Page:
Krush to face 50 in Detroit

Pamela Marcil


GM Irina Krush to conduct 50-board simul
against Detroit City Chess Club!

January 3, 2014 (Detroit)—The Detroit Institute of Arts (DIA) will host chess international grandmaster Irina Krush in a simultaneous (simul) competition with 50 members of the Detroit City Chess Club (DCCC) on Friday, Jan. 10 from 5:30 to 8:30 p.m. The museum is open until 10 p.m. on Fridays and the simul and other museum activities are free with museum admission and free for residents of Wayne, Oakland and Macomb counties.

Krush won the U.S. Women’s Chess Championships in 1998, 2007, 2010, 2012 and 2013. The October 2013 International Chess Federation rating list for women places her as 16th best among active female players and first among active American female players.

Zatonskih-Krush (round 7)

GM Irina Krush
Photo by CCSCSL.

Krush was born in Odessa, formerly in the Soviet Union and now the Ukraine, in 1983. She learned to play chess at age five and emigrated with her parents to Brooklyn that same year. Krush attended Brooklyn’s Edward R. Murrow High School, whose chess team is considered to be one of the top high school teams in the U.S. At age 14, she won the U.S. Women’s Chess Championship to become the youngest U.S. women’s champion ever. Krush played first board (the player assigned to face the strongest opponents) on the U.S. Women’s team in the 38th Chess Olympiad, when the U.S. team scored a bronze medal.

Krush became widely known for her series of chess training videos, the “Krushing Attacks,” and gained additional fame both inside and outside chess circles during the well-publicized “Kasparov versus the World” chess competition in 1999. Garry Kasparov played the white pieces and the Internet public voted on moves for the black pieces, guided by the recommendations of Krush and three of her contemporaries, Étienne Bacrot, Elisabeth Pähtz and Florin Felecan.

Detroit City Chess Club members range from five to 18 years old and have won national, regional and state competitions, with several members currently holding impressive national rankings. The young players recently won three titles at Western Kentucky University Masterminds Chess Open and two state titles. DCCC practices at the DIA most Friday evenings.

Azola Martin of Detroit City Chess Club. Photo by Ricardo Thomas/The Detroit News.

DCCC will be ready!
Photo by Ricardo Thomas/The Detroit News.

Founder and Coach Kevin Fite uses simuls to develop the skills of his players, and they have competed in several such competitions at the DIA. They have played against international master and grandmaster Martha Fierro, grandmasters Ben Finegold, Maurice Ashley and John Brooks, and, in 2010, against the youngest Michigan master at the time, ninth grader Atula Shetty. Their most-recent simul at the DIA was with national chess master David Allen in 2012.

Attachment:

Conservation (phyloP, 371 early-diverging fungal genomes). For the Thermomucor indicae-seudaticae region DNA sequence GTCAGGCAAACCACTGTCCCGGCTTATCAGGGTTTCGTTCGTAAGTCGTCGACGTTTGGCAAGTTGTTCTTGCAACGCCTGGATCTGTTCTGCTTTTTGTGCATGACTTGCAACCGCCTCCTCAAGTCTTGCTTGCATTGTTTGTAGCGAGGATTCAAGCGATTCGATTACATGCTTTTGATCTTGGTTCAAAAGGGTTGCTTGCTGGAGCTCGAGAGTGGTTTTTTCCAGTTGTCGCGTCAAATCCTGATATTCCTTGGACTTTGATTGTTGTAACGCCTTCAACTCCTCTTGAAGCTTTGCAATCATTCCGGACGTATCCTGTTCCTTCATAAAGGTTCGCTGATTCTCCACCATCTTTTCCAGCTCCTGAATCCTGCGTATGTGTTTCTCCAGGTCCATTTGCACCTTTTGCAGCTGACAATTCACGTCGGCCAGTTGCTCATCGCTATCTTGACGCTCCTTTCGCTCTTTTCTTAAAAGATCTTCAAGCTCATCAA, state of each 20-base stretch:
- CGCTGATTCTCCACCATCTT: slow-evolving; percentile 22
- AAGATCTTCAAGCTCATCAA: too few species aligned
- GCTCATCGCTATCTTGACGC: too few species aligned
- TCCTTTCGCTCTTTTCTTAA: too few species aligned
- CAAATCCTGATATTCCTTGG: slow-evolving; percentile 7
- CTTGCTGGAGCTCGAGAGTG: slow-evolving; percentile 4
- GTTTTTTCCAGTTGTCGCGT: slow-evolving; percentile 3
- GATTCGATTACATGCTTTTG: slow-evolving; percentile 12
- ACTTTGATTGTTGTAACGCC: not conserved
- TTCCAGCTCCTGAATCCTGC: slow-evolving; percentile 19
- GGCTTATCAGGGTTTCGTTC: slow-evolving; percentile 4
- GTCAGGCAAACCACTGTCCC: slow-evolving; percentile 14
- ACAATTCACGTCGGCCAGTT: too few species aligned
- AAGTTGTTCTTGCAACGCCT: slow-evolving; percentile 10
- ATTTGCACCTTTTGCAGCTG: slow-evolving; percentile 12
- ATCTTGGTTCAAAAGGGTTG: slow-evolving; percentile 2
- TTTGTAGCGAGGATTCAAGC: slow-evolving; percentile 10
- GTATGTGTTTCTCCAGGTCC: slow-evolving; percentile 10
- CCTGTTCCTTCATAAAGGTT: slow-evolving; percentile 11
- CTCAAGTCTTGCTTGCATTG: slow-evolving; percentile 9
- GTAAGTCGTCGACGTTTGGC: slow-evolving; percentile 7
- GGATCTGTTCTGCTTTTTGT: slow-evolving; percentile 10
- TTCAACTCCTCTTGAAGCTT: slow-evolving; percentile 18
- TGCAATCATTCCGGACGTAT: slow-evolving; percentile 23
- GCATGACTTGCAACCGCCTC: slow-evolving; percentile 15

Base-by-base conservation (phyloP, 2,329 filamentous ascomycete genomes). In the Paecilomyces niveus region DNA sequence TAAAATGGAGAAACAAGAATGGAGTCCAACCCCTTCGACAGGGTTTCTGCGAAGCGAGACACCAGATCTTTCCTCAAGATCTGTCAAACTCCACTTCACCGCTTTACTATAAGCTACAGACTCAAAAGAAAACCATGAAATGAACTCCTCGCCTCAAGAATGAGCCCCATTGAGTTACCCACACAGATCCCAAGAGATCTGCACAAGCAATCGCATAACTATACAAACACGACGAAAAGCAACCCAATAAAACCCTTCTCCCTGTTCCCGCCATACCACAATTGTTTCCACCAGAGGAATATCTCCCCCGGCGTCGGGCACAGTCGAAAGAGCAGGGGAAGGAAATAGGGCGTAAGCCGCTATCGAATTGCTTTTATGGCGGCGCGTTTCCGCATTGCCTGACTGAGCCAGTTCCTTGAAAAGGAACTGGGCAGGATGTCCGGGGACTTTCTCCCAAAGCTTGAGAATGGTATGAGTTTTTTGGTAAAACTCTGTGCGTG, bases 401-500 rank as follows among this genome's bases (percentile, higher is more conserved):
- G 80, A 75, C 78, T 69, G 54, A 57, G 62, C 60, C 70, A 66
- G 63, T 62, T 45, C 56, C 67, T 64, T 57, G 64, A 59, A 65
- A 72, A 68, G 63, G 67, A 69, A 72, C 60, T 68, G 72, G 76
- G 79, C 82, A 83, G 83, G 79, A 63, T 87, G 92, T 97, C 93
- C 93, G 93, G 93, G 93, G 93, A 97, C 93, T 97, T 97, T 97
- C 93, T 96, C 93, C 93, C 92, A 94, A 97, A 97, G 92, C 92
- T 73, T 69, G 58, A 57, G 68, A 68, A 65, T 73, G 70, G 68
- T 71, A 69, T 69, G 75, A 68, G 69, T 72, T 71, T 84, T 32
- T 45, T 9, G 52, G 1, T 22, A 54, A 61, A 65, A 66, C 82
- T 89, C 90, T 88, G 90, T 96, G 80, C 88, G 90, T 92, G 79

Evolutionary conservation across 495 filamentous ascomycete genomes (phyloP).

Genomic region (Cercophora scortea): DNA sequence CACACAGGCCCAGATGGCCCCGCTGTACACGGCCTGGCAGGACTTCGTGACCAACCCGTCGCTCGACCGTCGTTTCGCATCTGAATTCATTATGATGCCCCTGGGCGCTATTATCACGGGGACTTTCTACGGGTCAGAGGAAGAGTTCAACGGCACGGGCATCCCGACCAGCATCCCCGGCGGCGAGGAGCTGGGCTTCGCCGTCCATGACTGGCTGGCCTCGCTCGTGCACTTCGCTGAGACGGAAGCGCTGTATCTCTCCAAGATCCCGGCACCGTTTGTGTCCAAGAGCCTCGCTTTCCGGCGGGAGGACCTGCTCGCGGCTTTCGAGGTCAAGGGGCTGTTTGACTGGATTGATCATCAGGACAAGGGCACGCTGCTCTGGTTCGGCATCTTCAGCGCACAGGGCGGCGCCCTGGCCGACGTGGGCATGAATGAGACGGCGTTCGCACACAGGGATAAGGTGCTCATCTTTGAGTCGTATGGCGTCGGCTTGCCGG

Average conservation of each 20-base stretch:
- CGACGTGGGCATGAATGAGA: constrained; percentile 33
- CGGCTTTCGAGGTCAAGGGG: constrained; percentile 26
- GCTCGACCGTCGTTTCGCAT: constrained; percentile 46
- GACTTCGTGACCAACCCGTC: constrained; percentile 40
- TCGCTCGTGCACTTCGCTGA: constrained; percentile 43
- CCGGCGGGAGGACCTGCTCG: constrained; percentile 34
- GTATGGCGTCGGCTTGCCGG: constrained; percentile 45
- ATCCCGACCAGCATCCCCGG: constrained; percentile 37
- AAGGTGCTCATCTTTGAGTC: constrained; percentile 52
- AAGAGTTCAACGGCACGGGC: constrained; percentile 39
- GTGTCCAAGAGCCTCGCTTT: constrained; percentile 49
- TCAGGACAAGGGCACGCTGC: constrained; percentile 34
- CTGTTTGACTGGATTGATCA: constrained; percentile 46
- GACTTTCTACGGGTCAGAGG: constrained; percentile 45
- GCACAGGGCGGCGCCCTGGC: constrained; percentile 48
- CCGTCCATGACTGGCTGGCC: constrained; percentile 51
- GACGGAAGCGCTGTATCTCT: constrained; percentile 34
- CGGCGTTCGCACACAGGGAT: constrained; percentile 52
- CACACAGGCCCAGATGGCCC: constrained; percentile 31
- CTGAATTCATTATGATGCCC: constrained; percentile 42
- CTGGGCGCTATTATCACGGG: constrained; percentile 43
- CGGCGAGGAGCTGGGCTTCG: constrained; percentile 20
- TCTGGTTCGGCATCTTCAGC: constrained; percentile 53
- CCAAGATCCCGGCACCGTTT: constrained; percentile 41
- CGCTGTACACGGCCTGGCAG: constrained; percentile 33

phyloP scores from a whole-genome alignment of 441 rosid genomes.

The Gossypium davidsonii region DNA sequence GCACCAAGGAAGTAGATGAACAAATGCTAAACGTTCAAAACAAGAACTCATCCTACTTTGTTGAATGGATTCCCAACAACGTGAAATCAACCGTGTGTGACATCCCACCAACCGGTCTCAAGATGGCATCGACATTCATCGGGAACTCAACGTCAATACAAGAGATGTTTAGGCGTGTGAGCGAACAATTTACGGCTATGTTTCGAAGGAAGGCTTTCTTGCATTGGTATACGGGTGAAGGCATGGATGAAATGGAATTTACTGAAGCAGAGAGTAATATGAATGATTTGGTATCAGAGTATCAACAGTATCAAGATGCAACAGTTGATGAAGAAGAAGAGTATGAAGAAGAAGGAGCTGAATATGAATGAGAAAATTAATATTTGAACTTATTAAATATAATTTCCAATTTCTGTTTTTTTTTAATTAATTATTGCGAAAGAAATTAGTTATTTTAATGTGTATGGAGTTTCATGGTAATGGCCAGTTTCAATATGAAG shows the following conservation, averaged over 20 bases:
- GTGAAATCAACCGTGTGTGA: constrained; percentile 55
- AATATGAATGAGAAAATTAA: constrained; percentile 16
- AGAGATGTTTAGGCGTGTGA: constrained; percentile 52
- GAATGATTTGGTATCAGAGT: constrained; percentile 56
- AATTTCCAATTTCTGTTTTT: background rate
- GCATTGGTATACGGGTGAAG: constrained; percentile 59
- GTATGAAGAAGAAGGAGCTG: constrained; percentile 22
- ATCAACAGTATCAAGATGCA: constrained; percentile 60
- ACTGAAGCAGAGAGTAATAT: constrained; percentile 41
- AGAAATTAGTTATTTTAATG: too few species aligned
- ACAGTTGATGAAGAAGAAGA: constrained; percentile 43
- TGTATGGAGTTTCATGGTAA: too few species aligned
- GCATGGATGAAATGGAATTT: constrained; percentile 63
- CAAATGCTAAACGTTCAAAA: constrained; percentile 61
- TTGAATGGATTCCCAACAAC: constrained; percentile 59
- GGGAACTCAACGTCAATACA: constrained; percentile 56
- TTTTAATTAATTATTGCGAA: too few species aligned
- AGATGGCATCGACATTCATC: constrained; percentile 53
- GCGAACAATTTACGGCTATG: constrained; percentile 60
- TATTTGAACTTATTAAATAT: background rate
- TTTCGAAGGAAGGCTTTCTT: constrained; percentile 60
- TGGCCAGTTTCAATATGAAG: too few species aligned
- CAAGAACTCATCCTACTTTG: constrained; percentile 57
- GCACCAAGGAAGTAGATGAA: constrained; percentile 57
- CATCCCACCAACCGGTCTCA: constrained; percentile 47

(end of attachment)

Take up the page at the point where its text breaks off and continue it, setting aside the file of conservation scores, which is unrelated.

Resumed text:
Kevin Fite observing the progress of Cornerstone players. Photo by Bill Bresler.

Fite started the club as a lunchtime activity at Detroit’s Duffield Elementary School in 2003. The program expanded and became the Detroit City Chess Club to allow the participation of former Duffield students as well as students from all over metropolitan Detroit. The clubs’ mission is to teach area students the game of chess and all the life lessons it has to offer. One of the most important, according to Fite, is “to teach children to think critically and make good judgments.”

Hours and Admission Museum hours are 9 a.m.–4 p.m. Tuesdays–Thursdays, 9 a.m.–10 p.m. Fridays, and 10 a.m.–5 p.m. Saturdays and Sundays. General admission (excludes ticketed exhibitions) is free for Wayne, Oakland and Macomb county residents and DIA members. For all others, $8 for adults, $6 for seniors ages 62+, $4 for ages 6–17. For membership information, call 313-833-7971.


The Detroit Institute of Arts (DIA), one of the premier art museums in the United States, is home to more than 60,000 works that comprise a multicultural survey of human creativity from ancient times through the 21st century. From the first Van Gogh painting to enter a U.S. museum (Self-Portrait, 1887), to Diego Rivera’s world-renowned Detroit Industry murals (1932–33), the DIA’s collection is known for its quality, range, and depth. The DIA’s mission is to create opportunities for all visitors to find personal meaning in art.

Programs are made possible with support from residents of Wayne, Oakland and Macomb counties. For more information contact Ken Morris 313-300-1599


  1. Pingback: Daily Chess News Links January 6, 2014 |
  2. Yeah, I didn’t know either. She got her final norm back in October.

    Congrats to Krush!

    Even though she’s been the best American woman with 4 U.S. Women’s titles, I never followed her closely because she was born in the Ukraine and that made me uncomfortable with her as an American prospect. But as far as I know she’s not even an indirect product of the Soviet machine. Reportedly, she started playing the year her family immigrated to the U.S.

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